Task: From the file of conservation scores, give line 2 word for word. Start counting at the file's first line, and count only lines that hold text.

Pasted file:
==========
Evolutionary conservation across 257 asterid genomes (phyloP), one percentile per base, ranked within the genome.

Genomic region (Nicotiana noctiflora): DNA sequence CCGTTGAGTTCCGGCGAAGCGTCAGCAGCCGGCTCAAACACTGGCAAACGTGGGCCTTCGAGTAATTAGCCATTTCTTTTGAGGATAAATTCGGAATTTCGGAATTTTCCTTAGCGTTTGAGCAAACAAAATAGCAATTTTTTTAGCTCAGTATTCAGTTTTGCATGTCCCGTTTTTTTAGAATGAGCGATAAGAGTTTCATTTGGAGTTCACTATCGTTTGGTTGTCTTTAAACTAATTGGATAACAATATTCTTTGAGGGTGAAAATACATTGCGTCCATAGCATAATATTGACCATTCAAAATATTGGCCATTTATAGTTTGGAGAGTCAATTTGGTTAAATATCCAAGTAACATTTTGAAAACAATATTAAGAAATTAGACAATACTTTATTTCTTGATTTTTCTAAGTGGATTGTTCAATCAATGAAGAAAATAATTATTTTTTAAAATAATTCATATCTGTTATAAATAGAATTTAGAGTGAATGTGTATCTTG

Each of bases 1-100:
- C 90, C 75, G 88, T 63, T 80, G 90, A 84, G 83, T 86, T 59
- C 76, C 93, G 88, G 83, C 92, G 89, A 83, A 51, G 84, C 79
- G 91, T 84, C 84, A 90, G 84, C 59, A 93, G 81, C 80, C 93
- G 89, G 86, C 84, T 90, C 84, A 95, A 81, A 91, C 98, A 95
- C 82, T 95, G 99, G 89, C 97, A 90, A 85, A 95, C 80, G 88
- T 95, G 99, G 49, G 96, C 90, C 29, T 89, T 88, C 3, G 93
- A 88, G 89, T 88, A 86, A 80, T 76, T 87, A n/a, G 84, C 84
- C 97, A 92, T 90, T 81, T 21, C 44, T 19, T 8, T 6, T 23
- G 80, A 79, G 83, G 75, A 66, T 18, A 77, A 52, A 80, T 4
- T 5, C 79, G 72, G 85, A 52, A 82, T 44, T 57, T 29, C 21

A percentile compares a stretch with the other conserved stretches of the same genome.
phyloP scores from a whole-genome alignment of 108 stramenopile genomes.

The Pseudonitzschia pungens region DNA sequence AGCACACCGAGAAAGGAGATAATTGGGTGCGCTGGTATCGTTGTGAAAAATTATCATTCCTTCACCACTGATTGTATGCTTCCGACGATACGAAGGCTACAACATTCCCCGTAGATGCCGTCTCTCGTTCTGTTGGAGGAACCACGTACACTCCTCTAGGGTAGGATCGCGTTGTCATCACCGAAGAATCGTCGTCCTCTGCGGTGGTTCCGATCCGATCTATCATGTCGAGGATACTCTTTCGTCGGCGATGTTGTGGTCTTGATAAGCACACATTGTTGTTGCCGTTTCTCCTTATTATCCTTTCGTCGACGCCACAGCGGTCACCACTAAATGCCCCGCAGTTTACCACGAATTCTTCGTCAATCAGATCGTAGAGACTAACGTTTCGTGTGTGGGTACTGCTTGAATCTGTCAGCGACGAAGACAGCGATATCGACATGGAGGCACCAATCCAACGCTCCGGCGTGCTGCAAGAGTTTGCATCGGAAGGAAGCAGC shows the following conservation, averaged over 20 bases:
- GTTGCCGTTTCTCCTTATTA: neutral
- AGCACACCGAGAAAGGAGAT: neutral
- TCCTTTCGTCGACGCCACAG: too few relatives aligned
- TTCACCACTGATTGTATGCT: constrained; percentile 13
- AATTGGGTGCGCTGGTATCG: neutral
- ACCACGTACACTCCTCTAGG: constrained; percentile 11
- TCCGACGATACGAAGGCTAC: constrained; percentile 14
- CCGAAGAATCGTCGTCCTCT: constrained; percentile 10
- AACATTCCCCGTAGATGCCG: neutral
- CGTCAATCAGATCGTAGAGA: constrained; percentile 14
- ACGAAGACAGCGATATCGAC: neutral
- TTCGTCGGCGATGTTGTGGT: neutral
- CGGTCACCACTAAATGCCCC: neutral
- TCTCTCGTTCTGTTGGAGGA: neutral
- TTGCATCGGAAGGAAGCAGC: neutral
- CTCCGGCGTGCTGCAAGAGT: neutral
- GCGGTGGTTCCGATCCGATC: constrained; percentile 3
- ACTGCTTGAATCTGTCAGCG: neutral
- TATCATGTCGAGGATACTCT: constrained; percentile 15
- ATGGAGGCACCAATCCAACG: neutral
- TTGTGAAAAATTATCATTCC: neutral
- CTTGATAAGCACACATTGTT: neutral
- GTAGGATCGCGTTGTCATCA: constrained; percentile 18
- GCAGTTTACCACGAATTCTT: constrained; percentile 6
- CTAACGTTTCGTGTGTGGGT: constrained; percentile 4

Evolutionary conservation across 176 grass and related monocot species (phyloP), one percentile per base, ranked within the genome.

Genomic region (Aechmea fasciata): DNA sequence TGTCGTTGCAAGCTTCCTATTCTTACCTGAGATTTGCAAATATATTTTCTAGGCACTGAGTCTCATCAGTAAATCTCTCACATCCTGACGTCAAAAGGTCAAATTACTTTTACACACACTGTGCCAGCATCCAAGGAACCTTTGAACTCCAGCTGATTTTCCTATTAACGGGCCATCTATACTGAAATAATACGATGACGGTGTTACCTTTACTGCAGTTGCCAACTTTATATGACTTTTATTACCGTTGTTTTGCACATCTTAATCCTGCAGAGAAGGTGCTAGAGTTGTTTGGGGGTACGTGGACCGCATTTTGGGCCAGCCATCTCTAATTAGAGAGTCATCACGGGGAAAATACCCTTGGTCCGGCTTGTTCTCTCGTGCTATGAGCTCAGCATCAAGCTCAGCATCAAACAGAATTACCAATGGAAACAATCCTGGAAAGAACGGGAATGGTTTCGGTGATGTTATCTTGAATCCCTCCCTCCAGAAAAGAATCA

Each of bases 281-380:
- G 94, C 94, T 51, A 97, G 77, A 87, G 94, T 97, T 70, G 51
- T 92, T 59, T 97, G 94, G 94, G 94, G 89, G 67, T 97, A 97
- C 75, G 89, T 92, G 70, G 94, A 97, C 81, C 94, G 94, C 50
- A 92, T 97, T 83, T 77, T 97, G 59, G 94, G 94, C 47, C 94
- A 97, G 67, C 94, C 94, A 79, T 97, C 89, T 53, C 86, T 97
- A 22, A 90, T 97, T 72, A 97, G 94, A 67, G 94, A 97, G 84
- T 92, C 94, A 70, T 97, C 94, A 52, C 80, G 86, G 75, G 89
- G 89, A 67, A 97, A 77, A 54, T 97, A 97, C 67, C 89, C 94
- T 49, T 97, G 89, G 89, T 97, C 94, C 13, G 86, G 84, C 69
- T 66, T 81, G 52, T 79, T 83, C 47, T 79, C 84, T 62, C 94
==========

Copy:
Genomic region (Nicotiana noctiflora): DNA sequence CCGTTGAGTTCCGGCGAAGCGTCAGCAGCCGGCTCAAACACTGGCAAACGTGGGCCTTCGAGTAATTAGCCATTTCTTTTGAGGATAAATTCGGAATTTCGGAATTTTCCTTAGCGTTTGAGCAAACAAAATAGCAATTTTTTTAGCTCAGTATTCAGTTTTGCATGTCCCGTTTTTTTAGAATGAGCGATAAGAGTTTCATTTGGAGTTCACTATCGTTTGGTTGTCTTTAAACTAATTGGATAACAATATTCTTTGAGGGTGAAAATACATTGCGTCCATAGCATAATATTGACCATTCAAAATATTGGCCATTTATAGTTTGGAGAGTCAATTTGGTTAAATATCCAAGTAACATTTTGAAAACAATATTAAGAAATTAGACAATACTTTATTTCTTGATTTTTCTAAGTGGATTGTTCAATCAATGAAGAAAATAATTATTTTTTAAAATAATTCATATCTGTTATAAATAGAATTTAGAGTGAATGTGTATCTTG